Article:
Other still lifes use unexpected props to contrive narratives whose surface humor belies darkness. This is most evident in the 1972 images of mannequin children that are complex and engaging. At first glance, the youths, bathed in angelic natural light, appear very real. But it quickly becomes apparent that not only are they dolls, but those of a bygone era. The flapper hair cuts and cupid bow lips invoke an innocence and nostalgia for the past, both historical and personal. Furthermore, the permanent smiles and rosy cheeks are at odds with the unsettling elements of their environments. The children are clustered uncharacteristically close together in a stark corner or next to an ominous radiator whose protective fence emphasizes its danger.. Similarly disquieting are the outdoor scenes where the children are frozen, both literally and by the camera, in the middle of the road or precariously close to a railroad track. These tableaus speak of innocence, vulnerability and objectification—all issues that abound in the world of fashion. This theme recurs more directly in Still Life, Mannequin 2, San Francisco, 1980. The playful use of chair as haute couture hat and the juxtaposition between living person and mannequin bound together by rope, clearly comments on the high humanitarian price in the name of far-out style.

In the early 1970s Arimondi began to photograph nude males and in 1975 they were first printed. Five years later The Look of Men a landmark book of male erotica was published. Throughout his career and life Arimondi would always find new ways to interpret the classic nude, weaving it into all the visual areas he investigated. For him the male figure was the epitome of formal beauty, naturally replete with meaning and association—the commonest human denominator. Whether portrait, self-portrait, fashion, still life or erotic, Arimondi used his lens and intuitive vision to transform naked to nude.

Tired of the compromises demanded by fashion and encouraged by the success of his book, Arimondi retired from commercial photography in 1981. This allowed him to turn his energy toward the purely creative. As he continued to depict the male figure, often using the photograph itself in conjunction with other props to create clever tongue-in-cheek works. In Erotic Study 1-4, 1989, he added colorful jewels to the surface of black and white glossies which he then rephotographed. A diamond brooch wittily becomes a loincloth and challenges the distinctions between reality and illusion and object and image.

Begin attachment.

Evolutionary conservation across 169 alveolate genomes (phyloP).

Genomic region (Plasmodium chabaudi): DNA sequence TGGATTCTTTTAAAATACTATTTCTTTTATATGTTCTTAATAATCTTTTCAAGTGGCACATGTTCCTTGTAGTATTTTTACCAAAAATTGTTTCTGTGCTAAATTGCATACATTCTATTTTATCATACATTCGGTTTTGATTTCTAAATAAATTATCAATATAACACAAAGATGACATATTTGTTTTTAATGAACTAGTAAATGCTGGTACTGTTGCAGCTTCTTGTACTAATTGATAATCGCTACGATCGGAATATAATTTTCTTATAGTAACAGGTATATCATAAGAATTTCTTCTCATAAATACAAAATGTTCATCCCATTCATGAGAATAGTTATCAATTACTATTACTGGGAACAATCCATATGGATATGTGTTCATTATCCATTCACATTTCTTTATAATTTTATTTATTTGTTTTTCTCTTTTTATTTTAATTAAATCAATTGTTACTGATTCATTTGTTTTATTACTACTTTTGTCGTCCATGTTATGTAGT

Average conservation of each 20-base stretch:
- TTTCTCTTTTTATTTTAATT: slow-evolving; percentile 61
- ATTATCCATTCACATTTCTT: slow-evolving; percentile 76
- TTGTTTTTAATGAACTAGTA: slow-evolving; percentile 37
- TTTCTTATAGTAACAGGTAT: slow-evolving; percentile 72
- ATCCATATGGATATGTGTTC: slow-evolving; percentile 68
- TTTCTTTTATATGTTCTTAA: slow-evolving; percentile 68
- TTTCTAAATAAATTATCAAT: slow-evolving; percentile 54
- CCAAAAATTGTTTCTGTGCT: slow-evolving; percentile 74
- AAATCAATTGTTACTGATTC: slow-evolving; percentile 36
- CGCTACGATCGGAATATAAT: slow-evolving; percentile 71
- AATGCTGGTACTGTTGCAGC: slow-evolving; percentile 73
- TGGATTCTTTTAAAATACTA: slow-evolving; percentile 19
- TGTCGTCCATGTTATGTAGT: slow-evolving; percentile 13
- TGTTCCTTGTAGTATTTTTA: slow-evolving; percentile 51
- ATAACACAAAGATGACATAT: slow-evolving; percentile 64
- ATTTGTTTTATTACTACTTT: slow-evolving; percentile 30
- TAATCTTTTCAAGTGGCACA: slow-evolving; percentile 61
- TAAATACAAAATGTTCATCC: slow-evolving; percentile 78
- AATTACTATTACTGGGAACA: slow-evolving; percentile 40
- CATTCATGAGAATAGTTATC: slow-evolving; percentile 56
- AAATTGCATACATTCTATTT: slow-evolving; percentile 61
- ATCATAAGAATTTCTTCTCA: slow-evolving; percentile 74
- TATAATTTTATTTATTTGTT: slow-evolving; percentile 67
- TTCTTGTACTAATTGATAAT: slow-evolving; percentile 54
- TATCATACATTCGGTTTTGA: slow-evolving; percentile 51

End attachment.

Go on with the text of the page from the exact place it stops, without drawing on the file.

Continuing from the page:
In 1987 Arimondi began to venture beyond the formal values of the human figure into the realm of documentary. These new images of blue collar and construction workers were not only aesthetic, but socially conscious. He took this direction a step further in 1995 when he began photographing homeless men and women. Many of these portraits are full frontal face compositions akin to his earlier work with the Swedish gentry. Again, Arimondi combined warm rapport with visual frankness to bring out his subjects’ personal dignity and individuality. In this series there is a particularly poignant link between Arimondi’s past and present worlds: Ivy Nicholsson. Once a prominent haute couture model in the 1970s, Nicholsson, past her prime, struggled with life beyond youth and beauty and eventually became homeless. Arimondi serendipitously recognized her on the street and convinced her to pose for the camera once again. The portrait, Ivy Nicholsson, San Francisco, 1992 captures her pride and humanity in the same way that his images of homeless and gentility did, both groups with which Ivy identified. In a way, their meeting closed a circle in his photographic career: the physical magnificence that surrounded him in youth had become secondary to the exploration of inner beauty and compassion.

Victor Arimondi’s photography brings people from many different realms together. They are all united by his use of the camera as the great equalizer, giving each person their own space, time, and recognition. Even his still-lifes are oblique portraits, depicting human traces rather than bodies. The primacy of photography throughout his life reflected an obsession with individuals and communities. And as he matured, his interests grew from academically aesthetic to psychosocially aware. But for Arimondi, the human condition was not just to be documented, but borne out and survived through creativity and living itself.